Critics of the nineteenth century tended to credit Jonson with the introduction of "humour" comedy into English literature. It is now well known, not only that George Chapman's An Humorous Day's Mirth preceded Jonson's play by a year or more, but that Jonson himself was not especially intrigued by the trope of "humours." Since only Kitely is dominated by a "humour" as Jonson defined it in Every Man Out of His Humour, it seems more likely that Jonson was using a contemporary taste aroused by Chapman to draw interest to his play, which became his first indisputable hit.
Jonson revised the play for the 1616 folio, where it was the first play presented. The most significant change was in the location. The 1598 edition was set in a vaguely identified Florence. Even in the original version, the background details were English; the revision formalizes this fact by giving the characters English names and replacing the vaguely English details with specific references to London places.
The folio also gives a cast list for the original 1598 production. After Shakespeare, the main players are given in the following order: Richard Burbage, Augustine Phillips, John Heminges, Henry Condell, Thomas Pope, William Sly, Christopher Beeston, William Kempe, and John Duke. (Kempe would leave the company the next year, for his famous morris dance from London to Norwich.)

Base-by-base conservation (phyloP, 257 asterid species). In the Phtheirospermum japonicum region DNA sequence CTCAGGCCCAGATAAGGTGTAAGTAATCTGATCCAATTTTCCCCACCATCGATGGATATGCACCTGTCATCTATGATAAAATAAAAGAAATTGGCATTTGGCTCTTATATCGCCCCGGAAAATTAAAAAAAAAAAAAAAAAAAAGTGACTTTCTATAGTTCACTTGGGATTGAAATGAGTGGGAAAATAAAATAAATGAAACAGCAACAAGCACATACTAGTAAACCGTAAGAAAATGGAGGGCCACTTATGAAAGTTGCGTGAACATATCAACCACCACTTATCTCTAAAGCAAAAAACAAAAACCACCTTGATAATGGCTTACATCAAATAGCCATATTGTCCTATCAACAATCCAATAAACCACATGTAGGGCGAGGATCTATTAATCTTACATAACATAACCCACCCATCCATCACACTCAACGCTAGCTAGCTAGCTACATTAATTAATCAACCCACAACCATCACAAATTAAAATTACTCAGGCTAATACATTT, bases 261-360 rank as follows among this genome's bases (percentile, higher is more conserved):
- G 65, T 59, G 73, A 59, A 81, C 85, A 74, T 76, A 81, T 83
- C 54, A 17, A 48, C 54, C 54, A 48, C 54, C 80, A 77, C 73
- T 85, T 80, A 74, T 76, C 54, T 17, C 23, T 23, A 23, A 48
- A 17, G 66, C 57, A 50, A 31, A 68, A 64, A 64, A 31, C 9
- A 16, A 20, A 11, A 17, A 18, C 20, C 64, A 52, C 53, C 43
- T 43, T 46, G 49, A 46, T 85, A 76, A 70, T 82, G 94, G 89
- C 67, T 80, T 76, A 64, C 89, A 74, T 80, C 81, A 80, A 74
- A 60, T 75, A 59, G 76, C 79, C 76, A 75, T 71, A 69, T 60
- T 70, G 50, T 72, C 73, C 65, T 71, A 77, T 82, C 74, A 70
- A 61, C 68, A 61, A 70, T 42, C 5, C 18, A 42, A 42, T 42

In 1599, Jonson wrote what would prove to be a much less popular sequel, Every Man out of His Humour.
The play was revived around 1670; Sackville provided a verse epilogue in which Jonson himself appeared as a ghost. David Garrick brought a revised version to the stage in 1751; the changes he made served chiefly to focus attention on the part of Kitely, which he played. The largest change was an entirely new scene featuring only Kitely and his wife, in which Kitely attempts to hide his jealousy. The production featured a prologue by William Whitehead and proved popular enough for many revivals. However, as critics near the end of the eighteenth century noted, the play's popularity arose more from Garrick than from Jonson; the play fell from regular use, with the rest of Jonson's comedies, by the beginning of the nineteenth century.